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ZEPHYR & SANDFORD by Pat Asling

The end of February; can it be already? And liturgically, we entered the Easter Season this past Sunday. It seems like we were just observing Christmas! Can Spring be far behind? Many people (me) are getting eager to start planting seeds. However, sanity says it is still way too early for that.


Happy birthday to Harry Paisley. The Paisley family used to live north on the 6th, and father George, among other things, sold skidoos and that kind of equipment. The boys decided to raise a large herd of goats, even transporting milk to Peterborough for a time for processing and sale. Now Harry is following in his father's footsteps selling Kubota in Sunderland.

Happy birthday also to Janet Clark, sister to Brad and wife to Steve Smith and best friend to Louise Weir Oris. Happy birthday also to Joannie Sine of Zephyr. Joanie retired several years ago but is always busy, especially babysitting her grandchildren, which she enjoys tremendously. Happy birthday, ladies!

Birthday greeting also to my friend and sorority sister Laurie Bond. Laurie is well known in town from the years she worked with Shirley Baster. Laurie also enjoys growing plants and spent several seasons helping out at Richters.

Best wishes also to Kevin Smalley, son of Stan and Amy, destined for great things as always.

Special birthday greetings go to Henry (Hank) Webster. I think Hank actually grew up in Reach (Scugog) Township but gravitated to Uxbridge, just over the border. It isn't that long ago it seems that he actually retired from Williamson after eons of service. He is married to Donna and has reached the age of 92 and still going strong.

Our deepest sympathies got out to the Wilson family just down the road in the passing of wife, mother, grandmother and great-grandmother Helen nee Ball. Sons Don (wife nurse Heather) Murray, daughter Rose (Neil Evans), Cathy (Jim Phoenix) and Lori (Richard Robinson) and all their children and grandchildren. Fred and Helen lived on the farm until Don married, then built a house closer to the road where they lived along with Murray and his family. Fairly recently, they had moved to Westshore in Port Perry. They have been my neighbour for almost 60 years, and I think I probably knew Fred at least before that.

Although I never really knew her, Joanne Pinquet was a name well known for her work with the hospital and Chances Are etc. She passed away very recently and will undoubtedly be missed in all those spaces she filled so well. Another well-known lady who passed away was Norma O'Connor. Norma and her husband Bill lived on First Avenue, not far from Trinity United Church, for many years and raised their family there. Bill worked at St. John's School, and Norma was a frequent hostess for staff get-togethers, a lovely lady indeed. According to the obituary, she would have been 103; if so, a miraculous age!

Best wishes also to Doris Armstrong of Epsom, who has entered into Hospice care. Doris has lived probably 80 years in Epsom, but the Gourlie family originated around Uxbridge before she met my cousin Roland Armstrong, whose mother Minnie was my grandmother's sister. Her son Tom tells me she is getting excellent care in Oak Ridges Hospice of Durham, located in Port Perry.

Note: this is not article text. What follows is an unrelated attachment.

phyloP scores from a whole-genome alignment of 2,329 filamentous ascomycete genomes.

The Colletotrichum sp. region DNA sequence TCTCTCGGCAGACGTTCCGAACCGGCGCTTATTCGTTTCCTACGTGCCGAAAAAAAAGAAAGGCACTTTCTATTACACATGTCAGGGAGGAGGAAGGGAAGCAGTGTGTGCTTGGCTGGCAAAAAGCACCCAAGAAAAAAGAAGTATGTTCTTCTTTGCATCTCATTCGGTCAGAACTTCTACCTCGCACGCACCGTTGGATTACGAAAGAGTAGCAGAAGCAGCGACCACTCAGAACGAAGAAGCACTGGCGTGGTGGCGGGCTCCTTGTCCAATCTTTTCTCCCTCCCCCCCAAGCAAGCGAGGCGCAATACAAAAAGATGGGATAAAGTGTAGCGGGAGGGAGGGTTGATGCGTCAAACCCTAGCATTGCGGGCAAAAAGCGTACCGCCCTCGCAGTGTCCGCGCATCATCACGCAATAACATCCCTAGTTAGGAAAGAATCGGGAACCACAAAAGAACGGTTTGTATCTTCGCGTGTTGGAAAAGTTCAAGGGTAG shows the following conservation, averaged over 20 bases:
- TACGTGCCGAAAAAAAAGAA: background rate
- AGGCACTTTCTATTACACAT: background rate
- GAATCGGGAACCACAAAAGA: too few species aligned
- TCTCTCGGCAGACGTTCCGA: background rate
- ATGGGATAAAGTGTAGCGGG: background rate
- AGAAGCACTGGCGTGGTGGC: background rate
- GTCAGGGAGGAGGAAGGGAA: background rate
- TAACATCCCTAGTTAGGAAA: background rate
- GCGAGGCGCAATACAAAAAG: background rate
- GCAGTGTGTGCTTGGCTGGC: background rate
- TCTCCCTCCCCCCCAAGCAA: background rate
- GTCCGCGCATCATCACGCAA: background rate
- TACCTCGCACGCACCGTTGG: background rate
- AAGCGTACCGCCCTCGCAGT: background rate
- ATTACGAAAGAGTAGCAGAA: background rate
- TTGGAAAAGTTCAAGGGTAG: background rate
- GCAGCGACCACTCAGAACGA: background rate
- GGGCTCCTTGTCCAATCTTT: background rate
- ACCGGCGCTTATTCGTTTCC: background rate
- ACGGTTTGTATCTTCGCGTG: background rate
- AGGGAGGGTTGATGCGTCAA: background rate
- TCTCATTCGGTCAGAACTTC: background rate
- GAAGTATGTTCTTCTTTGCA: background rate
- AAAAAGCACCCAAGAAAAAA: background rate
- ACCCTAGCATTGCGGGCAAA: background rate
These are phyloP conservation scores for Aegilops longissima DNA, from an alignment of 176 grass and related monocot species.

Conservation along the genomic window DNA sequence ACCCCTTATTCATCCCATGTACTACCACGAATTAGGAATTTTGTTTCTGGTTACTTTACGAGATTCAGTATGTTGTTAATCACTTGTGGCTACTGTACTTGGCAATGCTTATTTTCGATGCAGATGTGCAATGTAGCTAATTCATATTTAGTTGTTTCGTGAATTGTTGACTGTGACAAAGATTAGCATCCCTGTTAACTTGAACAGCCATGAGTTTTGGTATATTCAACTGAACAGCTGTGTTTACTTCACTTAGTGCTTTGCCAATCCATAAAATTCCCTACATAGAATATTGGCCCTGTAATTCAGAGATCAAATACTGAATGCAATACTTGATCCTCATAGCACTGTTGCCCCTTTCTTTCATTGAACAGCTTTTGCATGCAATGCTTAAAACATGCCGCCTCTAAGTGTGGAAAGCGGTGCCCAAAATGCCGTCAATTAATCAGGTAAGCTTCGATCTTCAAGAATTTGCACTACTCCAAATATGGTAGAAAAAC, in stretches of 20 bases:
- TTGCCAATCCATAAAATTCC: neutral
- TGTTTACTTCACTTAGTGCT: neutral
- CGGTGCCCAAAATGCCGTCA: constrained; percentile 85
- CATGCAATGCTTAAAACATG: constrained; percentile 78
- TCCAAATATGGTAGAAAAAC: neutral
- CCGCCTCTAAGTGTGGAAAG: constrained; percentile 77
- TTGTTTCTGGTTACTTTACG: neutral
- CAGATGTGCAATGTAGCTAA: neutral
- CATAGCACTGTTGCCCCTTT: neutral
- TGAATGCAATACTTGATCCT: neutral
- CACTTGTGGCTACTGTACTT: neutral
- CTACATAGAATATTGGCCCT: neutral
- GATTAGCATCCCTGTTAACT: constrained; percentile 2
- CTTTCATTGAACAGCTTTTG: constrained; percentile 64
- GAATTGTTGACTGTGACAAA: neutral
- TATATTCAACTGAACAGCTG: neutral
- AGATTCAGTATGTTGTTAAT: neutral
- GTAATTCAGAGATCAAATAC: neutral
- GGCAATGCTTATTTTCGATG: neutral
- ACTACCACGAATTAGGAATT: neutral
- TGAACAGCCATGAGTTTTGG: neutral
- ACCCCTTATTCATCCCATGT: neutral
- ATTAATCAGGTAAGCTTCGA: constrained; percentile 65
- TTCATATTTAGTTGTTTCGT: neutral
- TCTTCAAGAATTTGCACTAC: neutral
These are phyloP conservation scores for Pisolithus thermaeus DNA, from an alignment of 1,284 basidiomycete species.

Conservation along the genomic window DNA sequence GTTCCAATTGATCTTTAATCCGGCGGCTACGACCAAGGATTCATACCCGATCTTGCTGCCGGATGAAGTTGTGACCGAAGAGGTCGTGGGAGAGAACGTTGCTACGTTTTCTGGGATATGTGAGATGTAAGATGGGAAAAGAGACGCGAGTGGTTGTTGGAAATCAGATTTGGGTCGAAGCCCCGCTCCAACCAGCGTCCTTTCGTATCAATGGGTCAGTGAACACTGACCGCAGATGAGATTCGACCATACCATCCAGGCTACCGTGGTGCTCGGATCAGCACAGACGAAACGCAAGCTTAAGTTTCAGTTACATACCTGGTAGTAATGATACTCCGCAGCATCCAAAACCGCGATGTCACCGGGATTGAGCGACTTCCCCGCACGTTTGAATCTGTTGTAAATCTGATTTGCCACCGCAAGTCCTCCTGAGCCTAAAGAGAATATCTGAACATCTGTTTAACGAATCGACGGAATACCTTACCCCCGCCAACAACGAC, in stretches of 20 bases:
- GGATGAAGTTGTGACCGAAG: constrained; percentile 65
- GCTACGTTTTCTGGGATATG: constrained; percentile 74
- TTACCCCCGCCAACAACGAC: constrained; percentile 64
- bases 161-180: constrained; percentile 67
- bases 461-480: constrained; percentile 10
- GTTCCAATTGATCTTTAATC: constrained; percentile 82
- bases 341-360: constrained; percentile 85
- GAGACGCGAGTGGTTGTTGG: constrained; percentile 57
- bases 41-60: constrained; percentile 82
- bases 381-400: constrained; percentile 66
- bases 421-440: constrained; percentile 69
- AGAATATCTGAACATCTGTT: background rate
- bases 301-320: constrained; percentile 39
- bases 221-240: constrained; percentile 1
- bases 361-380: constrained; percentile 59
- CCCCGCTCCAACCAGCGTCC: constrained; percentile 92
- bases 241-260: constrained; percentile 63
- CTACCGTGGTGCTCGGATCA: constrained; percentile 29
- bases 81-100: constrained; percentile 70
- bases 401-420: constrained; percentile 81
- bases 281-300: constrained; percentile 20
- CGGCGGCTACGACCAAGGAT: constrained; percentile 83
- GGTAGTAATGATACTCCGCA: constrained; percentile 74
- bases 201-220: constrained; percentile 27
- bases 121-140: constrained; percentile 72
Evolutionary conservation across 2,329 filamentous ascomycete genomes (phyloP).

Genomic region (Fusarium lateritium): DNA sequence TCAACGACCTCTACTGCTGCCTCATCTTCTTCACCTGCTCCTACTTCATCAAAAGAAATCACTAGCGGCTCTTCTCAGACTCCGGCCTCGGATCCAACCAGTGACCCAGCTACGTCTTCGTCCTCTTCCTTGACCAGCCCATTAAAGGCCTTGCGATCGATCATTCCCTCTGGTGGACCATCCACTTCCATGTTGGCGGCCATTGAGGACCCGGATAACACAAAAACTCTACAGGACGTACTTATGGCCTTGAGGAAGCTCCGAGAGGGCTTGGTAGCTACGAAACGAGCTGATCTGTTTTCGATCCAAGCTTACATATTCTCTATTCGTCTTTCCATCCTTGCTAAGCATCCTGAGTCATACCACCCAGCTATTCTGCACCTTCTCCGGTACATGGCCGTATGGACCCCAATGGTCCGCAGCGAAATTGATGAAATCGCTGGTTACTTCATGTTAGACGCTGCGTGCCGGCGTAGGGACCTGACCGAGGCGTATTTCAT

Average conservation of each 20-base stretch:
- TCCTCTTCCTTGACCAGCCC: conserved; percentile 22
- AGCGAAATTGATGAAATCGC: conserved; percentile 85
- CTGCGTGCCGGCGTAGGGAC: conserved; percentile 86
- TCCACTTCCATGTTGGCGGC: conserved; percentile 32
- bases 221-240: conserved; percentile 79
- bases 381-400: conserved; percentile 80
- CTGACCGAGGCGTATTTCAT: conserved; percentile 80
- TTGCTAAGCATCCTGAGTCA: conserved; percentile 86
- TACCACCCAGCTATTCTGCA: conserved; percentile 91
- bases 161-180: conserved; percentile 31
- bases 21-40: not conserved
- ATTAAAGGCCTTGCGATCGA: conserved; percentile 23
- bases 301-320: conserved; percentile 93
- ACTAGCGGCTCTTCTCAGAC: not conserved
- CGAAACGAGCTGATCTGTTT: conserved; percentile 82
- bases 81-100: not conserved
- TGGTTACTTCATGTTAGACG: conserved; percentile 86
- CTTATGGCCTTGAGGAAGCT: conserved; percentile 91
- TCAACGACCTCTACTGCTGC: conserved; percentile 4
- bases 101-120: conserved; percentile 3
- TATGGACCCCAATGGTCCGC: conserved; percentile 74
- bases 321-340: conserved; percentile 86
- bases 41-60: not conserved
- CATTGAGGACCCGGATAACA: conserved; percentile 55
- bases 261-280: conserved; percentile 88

The Udora Leaskdale Lions have once more donated a significant sum of money, this time to the Uxbridge Loaves and Fishes, in the amount of $1000. It will be greatly appreciated as they report the number of people using the Food Bank has doubled this past year.

Last Tuesday, the Seniors' group once more met for a delicious lunch prepared by Mary's Country Kitchen at the Uxbridge Seniors Centre. The speaker for the afternoon was The Mad Accountant (our friend Eve-lyn Swan works for him), and he highlighted some of the exemptions seniors could claim on the income tax form. Looking spry and well after his own big day was Ted Croxall, who got a free meal ticket for his 100th birthday!

We attended the Pancake Supper at St. Andrew's Presbyterian Church that same evening. There seemed to be a good crowd and people enjoying themselves to start Lent. Strangely enough, it was an evening when I was introduced to a new relative, one who has been in Uxbridge for many years, too, but I never knew. Quite the evening!

Church this week was at Sandford United Church with Rev. Dr. Bill Fritz leading in Communion. Ruth Baker, accompanied by granddaughter Alyna on her violin, supplied the lovely music. It has been a while since we saw Alyna, and she has only gotten better. Next week we move again to Zephyr United Church for the month, with Rev. Wayne Reed leading the service. Please join with us at 10 a.m. A new Church Directory will soon be distributed.

Our thoughts are turning to events happening in spring. Many ads are showing up for activities for kids during the winter break. Such a great variety of events to keep them happy. It was finally settled that the Farmer's Market would be held at Second Wedge even though their building would not likely be completed by that time. Tindall's Farm Market will, of course, be open within a couple of months. The Leaskdale Loop will likely be soon underway as well.

The Friday at the Foster series will begin in May this year, but in April, plans are underway for a special presentation coordinated by Conrad Boyce. This was intended for last year, but things got in the way. And don't forget this Friday, March 3rd, the last of the series, Jazz at the Leaskdale Heritage Church, will take place at 7:30 p.m.

And for animal lovers, please note that a low-cost Spay and Neuter Program is being set up with the office in Port Perry, and funds are being raised to get things going. It will be called SNIP!


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